Seven years since his death (2013), Nelson Mandela still occupies an extraordinary place in the global imagination. Internationally, Mandela’s renown seems intact and invulnerable. In South Africa, however, his legacy and his place in the country’s history have become matters of contention and dispute, especially amongst younger black South Africans. The essays in this book analyse aspects of Mandela’s life in the context of South Africa’s national history, and make an important contribution to the historiography of the anti-apartheid political struggle. They reassess: the political context of Mandela’s youth; his changing political beliefs and connections with the Left; his role in the African National Congress and the turn to armed struggle; his marriage to Winnie Madikizela-Mandela and their political relationship. By providing new context, they explore Mandela as an actor in broader social processes such as the rise of the ANC and the making of South Africa’s post-apartheid constitution.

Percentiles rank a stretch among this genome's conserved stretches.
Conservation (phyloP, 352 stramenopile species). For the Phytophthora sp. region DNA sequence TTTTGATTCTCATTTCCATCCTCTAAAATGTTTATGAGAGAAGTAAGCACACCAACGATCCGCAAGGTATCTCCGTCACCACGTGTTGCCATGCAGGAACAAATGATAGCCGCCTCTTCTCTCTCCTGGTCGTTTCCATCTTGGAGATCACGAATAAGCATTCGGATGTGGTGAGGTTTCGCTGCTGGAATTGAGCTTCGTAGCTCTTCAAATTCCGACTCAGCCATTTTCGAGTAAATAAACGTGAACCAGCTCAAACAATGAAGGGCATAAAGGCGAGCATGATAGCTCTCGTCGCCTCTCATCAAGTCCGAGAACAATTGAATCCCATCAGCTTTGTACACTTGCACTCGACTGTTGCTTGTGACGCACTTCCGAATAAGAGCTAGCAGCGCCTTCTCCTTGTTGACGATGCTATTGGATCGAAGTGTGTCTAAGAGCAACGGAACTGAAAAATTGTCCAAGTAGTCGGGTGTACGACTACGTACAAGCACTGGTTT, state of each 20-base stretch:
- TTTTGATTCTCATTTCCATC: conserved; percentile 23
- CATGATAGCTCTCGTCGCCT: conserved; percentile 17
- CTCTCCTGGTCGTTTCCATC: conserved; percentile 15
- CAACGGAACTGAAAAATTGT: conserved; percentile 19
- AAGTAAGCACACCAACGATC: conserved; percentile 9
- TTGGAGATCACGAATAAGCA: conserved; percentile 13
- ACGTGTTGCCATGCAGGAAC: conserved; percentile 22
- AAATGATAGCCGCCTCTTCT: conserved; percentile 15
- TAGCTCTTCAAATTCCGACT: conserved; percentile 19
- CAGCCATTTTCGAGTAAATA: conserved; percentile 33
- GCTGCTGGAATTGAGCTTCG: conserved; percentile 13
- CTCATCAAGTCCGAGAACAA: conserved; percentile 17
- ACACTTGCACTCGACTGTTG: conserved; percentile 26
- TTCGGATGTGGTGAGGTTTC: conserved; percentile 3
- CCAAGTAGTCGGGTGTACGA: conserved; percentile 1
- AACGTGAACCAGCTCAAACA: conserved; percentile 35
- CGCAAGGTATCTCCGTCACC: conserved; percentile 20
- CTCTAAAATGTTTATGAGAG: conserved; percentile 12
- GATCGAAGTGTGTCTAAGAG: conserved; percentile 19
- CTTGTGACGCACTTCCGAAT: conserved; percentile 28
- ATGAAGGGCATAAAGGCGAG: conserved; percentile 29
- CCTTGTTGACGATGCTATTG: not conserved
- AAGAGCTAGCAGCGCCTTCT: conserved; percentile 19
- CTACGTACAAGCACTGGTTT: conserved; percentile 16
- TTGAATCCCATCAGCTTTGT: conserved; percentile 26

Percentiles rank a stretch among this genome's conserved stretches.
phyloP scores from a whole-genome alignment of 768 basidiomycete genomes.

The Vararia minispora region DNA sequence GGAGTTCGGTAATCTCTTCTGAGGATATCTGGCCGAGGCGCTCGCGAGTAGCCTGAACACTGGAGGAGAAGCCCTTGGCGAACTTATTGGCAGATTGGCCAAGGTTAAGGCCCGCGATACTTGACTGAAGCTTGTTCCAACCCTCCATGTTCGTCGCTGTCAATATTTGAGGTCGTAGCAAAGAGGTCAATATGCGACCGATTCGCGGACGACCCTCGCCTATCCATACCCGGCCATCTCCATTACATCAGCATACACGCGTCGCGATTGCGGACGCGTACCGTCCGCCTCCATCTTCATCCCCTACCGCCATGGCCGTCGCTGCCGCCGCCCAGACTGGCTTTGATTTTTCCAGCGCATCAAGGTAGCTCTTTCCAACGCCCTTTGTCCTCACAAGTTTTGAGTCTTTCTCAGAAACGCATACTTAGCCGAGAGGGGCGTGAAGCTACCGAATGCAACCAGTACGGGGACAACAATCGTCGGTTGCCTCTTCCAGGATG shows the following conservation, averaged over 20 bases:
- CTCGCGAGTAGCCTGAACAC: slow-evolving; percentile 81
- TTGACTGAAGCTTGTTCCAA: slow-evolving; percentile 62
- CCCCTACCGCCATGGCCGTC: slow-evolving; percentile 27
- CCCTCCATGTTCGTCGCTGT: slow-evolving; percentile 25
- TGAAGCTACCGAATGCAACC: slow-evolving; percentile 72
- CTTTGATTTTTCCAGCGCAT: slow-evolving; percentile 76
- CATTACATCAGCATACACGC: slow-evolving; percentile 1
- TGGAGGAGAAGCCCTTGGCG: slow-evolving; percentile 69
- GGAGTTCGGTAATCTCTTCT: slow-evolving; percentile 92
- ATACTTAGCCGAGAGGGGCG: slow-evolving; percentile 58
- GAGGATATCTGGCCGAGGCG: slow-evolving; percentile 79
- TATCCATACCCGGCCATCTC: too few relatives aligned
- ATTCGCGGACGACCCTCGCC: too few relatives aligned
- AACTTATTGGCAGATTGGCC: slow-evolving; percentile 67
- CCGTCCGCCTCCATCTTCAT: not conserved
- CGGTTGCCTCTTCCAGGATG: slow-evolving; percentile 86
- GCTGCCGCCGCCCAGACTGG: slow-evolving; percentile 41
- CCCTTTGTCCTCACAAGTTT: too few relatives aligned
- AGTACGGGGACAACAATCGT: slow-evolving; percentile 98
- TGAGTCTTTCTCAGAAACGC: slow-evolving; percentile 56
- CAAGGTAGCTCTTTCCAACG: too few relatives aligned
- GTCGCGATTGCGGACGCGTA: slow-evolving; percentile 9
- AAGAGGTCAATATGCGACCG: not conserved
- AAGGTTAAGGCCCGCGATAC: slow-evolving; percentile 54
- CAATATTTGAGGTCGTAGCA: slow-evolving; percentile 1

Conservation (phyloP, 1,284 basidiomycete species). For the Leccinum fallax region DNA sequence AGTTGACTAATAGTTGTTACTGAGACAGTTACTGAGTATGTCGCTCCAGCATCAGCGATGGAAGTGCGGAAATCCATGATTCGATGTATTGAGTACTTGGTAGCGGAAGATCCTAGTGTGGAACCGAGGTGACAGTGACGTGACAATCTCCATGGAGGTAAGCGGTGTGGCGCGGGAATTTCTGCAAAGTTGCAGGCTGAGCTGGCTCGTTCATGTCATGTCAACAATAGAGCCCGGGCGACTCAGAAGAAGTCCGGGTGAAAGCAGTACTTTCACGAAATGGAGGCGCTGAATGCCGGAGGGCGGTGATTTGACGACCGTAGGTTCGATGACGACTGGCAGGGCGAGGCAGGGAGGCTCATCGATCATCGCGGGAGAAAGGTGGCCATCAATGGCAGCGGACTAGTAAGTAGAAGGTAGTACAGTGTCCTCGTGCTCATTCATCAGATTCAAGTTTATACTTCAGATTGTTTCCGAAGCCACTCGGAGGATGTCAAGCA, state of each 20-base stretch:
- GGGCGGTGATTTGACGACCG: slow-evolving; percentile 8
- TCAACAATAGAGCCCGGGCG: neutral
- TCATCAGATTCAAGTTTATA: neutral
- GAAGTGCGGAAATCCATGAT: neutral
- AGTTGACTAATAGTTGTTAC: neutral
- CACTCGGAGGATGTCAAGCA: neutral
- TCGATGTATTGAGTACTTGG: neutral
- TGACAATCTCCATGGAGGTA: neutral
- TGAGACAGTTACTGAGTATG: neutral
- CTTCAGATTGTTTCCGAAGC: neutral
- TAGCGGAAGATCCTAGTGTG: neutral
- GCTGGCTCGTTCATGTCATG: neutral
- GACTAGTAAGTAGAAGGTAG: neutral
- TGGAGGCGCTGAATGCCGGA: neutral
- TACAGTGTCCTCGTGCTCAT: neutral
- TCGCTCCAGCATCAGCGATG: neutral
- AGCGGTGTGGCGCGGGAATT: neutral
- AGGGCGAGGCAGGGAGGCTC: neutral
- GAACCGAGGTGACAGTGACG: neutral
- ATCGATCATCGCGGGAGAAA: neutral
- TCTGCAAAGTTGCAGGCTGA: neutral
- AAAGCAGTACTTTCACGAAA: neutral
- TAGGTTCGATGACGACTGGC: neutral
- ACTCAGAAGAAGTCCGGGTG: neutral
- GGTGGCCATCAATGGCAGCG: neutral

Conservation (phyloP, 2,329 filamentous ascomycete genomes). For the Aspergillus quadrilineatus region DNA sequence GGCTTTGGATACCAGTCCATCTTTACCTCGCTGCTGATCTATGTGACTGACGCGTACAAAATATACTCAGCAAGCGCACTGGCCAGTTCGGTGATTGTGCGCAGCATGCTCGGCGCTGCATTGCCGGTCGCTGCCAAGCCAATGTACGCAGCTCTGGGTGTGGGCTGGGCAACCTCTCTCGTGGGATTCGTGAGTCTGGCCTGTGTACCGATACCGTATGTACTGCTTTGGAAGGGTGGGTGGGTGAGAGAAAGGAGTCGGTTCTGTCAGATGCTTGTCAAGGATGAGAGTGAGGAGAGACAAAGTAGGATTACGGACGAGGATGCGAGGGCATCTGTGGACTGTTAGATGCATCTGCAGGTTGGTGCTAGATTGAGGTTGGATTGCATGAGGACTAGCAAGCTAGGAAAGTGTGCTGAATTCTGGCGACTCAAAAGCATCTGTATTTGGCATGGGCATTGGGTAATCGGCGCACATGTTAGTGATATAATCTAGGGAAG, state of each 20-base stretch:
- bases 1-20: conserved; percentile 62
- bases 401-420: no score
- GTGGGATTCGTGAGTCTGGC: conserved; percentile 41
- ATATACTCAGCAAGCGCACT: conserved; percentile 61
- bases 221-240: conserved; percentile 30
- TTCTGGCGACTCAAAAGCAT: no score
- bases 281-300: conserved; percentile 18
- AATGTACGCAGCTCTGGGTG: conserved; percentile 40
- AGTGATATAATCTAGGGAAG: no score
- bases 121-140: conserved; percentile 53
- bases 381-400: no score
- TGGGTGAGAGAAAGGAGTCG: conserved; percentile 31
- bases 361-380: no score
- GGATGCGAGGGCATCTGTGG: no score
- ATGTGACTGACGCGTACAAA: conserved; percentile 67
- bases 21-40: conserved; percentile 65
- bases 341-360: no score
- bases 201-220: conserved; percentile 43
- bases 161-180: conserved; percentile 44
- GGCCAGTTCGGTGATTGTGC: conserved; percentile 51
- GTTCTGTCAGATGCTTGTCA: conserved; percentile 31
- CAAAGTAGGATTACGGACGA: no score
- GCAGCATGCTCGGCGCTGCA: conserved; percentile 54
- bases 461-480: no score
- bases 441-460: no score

The detailed essays are linked in a substantial introduction by Colin Bundy and current debates are addressed in a concluding essay by Elleke Boehmer. This book provides a scholarly counterweight both to uncritical celebration of Mandela and also to a simplistic attribution of post-apartheid shortcomings to the person of Mandela.

This book was originally published as a special issue of the Journal of Southern African Studies.

chapter |16 pages

The Challenge of Rethinking Mandela

ByColin Bundy

chapter |19 pages

The Headman, the Regent and the ‘Long Walk to Freedom’

ByPhilip Bonner

chapter |18 pages

Mandela: The Untold Heritage

ByXolela Mangcu

chapter |21 pages

Mandela and the Left

ByTom Lodge

chapter |18 pages

Mandela’s Army: Urban Revolt in South Africa, 1960–1964

ByThula Simpson

chapter |9 pages

Mandela and Beyond: Thinking New Possibility in the 21st Century

ByElleke Boehmer